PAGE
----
Political analyst on obstacles in McDonnells’ defense

WAVY/Andy Fox

RICHMOND, Va. (WAVY) — It’s a trial that has taken so many twists and turns over the past five weeks: the intimate details about the relationship of the former first couple of Virginia, their financial problems, and their dealings with a former CEO, has wrapped up.

On Friday, closing arguments are expected in the first trial of former Virginia Governor Bob McDonnell and his wife, Maureen, who are accused of corruption while in office. The McDonnells claim their innocence.

It’s ultimately up to a 12-person jury to decide guilt or innocence, or they may not be able to decide at all. If they can’t decide, it’s a hung jury, which would be a win for Bob and Maureen McDonnell.

Now, a noted political analyst and trial watcher talked to 10 On Your Side about the trial. He said it may not be the corruption charges that the McDonnells need to worry about.

On Thursday, when WAVY.com asked Governor McDonnell what he regrets about what has happened, he responded, “I am what I am. I am a human being like everyone of you. We all do things we wish we would have done a little differently.”

If you ask Political Analyst and Court Observer Dr. Bob Holsworth, there is one thing Bob McDonnell could have done a “little differently” to possibly keep himself from being on trial. That one thing: not take the loans from Jonnie Williams.

“To do all this on a handshake without documentation — at that time Bob McDonnell should have thrown Jonnie William’s out of his office,” Holsworth said. “‘This is not the kind of deal in which I engage,’ he should have said.”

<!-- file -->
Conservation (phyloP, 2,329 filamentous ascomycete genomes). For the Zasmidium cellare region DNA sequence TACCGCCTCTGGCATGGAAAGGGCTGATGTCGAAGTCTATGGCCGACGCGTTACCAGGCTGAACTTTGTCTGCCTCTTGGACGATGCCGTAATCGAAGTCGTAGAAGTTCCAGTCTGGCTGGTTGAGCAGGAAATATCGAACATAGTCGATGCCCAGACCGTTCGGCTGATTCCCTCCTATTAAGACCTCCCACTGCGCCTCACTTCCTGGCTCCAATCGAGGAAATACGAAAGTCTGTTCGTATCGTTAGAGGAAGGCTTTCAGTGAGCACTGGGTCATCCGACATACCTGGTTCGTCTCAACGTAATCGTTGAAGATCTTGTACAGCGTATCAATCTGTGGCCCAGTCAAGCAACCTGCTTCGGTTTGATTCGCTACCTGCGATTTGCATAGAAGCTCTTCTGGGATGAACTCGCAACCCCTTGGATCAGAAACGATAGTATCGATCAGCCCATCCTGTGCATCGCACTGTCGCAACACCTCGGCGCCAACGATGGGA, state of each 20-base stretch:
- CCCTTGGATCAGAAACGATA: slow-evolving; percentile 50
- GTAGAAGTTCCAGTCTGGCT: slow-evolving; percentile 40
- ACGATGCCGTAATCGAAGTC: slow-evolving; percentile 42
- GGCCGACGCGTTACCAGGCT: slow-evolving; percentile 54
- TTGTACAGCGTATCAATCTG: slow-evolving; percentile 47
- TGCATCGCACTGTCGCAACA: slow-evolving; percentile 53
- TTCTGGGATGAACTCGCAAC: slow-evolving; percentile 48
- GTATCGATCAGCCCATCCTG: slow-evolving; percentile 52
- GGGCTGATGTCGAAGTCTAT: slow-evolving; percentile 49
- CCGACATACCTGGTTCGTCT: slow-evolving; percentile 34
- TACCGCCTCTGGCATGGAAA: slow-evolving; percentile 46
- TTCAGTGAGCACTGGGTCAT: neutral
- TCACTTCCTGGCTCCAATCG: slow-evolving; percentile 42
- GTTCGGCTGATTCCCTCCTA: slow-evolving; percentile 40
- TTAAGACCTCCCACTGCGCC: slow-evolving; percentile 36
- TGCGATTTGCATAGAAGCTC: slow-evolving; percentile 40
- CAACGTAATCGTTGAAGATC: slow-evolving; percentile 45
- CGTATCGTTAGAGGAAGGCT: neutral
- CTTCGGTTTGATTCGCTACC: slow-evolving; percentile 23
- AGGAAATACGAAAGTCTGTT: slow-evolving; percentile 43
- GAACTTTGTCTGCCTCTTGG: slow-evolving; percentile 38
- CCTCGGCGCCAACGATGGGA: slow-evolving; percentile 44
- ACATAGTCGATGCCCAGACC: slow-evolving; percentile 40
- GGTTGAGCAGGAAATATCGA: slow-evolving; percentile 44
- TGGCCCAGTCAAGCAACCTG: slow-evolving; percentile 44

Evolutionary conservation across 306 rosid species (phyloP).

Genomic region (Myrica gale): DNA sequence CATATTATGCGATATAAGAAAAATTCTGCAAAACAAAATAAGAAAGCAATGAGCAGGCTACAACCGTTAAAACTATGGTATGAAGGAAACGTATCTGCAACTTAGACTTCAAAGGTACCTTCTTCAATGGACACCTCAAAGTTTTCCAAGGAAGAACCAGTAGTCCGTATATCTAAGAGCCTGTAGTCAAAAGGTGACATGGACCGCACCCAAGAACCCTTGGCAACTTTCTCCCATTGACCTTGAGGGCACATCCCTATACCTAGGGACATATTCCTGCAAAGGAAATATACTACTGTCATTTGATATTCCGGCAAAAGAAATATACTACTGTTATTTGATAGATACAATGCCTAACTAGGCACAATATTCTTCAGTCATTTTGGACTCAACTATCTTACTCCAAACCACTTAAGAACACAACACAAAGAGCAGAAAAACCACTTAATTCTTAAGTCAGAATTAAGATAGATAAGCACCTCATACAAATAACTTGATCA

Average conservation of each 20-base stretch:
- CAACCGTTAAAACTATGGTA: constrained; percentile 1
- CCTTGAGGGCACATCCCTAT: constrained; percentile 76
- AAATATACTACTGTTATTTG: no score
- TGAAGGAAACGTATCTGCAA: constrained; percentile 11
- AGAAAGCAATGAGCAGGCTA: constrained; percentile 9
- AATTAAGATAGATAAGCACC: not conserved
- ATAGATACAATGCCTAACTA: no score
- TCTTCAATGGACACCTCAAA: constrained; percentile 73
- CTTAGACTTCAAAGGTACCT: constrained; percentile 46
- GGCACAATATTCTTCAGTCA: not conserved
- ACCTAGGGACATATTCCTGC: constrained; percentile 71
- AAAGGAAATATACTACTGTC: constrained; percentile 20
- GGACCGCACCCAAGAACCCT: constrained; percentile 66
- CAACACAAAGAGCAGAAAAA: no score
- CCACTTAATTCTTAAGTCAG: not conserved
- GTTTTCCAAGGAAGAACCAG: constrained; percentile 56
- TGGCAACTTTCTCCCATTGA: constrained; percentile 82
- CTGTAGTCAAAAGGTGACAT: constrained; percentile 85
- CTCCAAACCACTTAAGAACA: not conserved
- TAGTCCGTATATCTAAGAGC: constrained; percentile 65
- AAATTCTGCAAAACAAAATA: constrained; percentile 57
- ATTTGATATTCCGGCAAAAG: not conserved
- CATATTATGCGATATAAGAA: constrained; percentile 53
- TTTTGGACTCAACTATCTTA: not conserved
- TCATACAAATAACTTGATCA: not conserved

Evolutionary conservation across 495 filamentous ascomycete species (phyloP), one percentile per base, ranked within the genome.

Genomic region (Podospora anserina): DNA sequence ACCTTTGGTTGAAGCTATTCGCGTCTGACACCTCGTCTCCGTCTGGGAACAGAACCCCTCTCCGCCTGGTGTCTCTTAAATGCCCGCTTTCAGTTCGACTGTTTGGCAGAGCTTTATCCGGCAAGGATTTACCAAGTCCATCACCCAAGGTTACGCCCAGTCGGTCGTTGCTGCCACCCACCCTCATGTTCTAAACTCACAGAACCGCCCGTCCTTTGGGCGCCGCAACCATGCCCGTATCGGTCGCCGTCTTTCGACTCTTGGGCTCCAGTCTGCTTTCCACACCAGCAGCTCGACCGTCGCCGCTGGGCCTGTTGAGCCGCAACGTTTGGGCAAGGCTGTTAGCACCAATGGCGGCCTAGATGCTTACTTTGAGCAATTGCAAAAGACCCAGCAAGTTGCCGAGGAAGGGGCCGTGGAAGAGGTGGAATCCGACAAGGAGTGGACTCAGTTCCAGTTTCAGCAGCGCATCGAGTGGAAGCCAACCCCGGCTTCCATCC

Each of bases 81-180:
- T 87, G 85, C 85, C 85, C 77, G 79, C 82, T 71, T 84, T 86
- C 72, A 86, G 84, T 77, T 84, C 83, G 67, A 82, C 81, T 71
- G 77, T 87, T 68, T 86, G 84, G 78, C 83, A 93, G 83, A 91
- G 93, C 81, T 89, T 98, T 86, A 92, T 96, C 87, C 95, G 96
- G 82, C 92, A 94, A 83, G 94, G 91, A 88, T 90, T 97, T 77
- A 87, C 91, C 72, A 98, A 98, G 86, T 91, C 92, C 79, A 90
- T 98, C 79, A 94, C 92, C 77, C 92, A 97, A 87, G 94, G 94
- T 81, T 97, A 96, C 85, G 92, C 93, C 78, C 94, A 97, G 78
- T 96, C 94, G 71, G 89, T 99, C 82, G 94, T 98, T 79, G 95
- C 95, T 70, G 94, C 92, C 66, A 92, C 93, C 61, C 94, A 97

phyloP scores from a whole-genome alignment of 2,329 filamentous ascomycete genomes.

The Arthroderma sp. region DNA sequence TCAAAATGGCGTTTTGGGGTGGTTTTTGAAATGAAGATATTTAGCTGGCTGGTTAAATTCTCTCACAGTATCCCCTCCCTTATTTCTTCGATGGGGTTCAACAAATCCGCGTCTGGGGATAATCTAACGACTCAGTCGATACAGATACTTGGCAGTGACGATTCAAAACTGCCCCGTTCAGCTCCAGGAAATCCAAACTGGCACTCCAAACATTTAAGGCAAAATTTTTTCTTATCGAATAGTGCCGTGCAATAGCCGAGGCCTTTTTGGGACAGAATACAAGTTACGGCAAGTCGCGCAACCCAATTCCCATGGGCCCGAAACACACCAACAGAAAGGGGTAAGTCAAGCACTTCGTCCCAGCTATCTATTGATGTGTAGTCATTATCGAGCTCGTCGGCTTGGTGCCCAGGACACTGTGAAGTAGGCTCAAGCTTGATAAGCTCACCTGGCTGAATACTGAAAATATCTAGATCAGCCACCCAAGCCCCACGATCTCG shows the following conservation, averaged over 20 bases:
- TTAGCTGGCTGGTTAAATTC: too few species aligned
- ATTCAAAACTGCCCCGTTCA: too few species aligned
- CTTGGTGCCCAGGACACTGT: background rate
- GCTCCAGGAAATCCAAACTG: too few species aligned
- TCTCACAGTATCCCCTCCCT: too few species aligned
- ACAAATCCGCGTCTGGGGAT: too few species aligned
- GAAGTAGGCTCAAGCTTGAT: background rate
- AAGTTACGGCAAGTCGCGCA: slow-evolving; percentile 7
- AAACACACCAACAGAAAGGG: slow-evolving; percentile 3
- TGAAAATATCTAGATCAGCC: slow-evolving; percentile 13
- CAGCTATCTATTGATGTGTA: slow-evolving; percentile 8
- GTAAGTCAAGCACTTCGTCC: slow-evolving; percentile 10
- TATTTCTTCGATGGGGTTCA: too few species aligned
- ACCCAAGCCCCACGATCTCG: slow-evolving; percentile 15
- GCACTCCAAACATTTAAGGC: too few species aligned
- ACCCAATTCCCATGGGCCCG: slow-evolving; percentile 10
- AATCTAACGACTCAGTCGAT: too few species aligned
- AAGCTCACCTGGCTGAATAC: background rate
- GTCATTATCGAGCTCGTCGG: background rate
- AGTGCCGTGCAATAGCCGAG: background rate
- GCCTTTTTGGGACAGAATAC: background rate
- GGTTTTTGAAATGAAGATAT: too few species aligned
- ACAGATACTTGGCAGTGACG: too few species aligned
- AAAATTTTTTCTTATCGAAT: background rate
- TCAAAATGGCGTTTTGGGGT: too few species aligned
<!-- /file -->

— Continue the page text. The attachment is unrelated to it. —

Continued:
But we now know McDonnell took from Williams a $50,0000 off-line loan made out to McDonnell’s company MoBo LLC, and then a $20,000 loan, and kept it secret even from his closest advisers. Maureen McDonnell got a $50,000 loan, too. The loans were at only 2 percent interest, and expected to be paid back in three or four years.

“For Bob McDonnell’s closest aides, when they were working with Jonnie Williams, the failure to disclose the fact that he had taken all these sweetheart deals, he and his family, from Jonnie Williams is enough to say there is a consciousness of guilt,” Holsworth said.

McDonnell explains the loans by saying he did not personally guarantee the loans, they weren’t made out to him, but to his company, and therefore did not need to be reported.

“It seems pretty clear the prosecution has done an extraordinarily good job in showing that Jonnie William’s provided a corrupt deal to Bob McDonnell, that he provided this sweetheart loan because he wanted to get something out of government,” Holsworth said.

Holsworth also notes this defense could very well create reasonable doubt.

Five days after the McDonnells became aware of the investigation, McDonnell clarified his bank documents to show the loans.

Holsworth also points out the corruption charges. Bob McDonnell’s contention he never did anything for Jonnie Williams — no preferential treatment, no access, no state grants, no line-items in the state budget, nothing.

“The second point where Bob McDonnell seems to be on stronger ground is his agreement. He didn’t take any official act on behalf of Jonnie Williams, and the corrupt bargain that Jonnie Williams wanted to initiate,” Holsworth said.

It should be noted the Federal U.S. Attorneys, in order to prosecute the McDonnells, gave Williams full immunity from prosecution.

Dr. Holsworth says the clear issue is what constitutes an official act by Bob McDonnell. A “quid pro quo” — Latin for “I give you this, you give me that.” Holsworth said many speculate this case is heavy on “quid,” and light on “quo.”

Only time will tell, if the jury agrees. Closing arguments and the start of jury deliberation are expected Friday. WAVY News 10 will be in Richmond to bring you the latest details of the trial.

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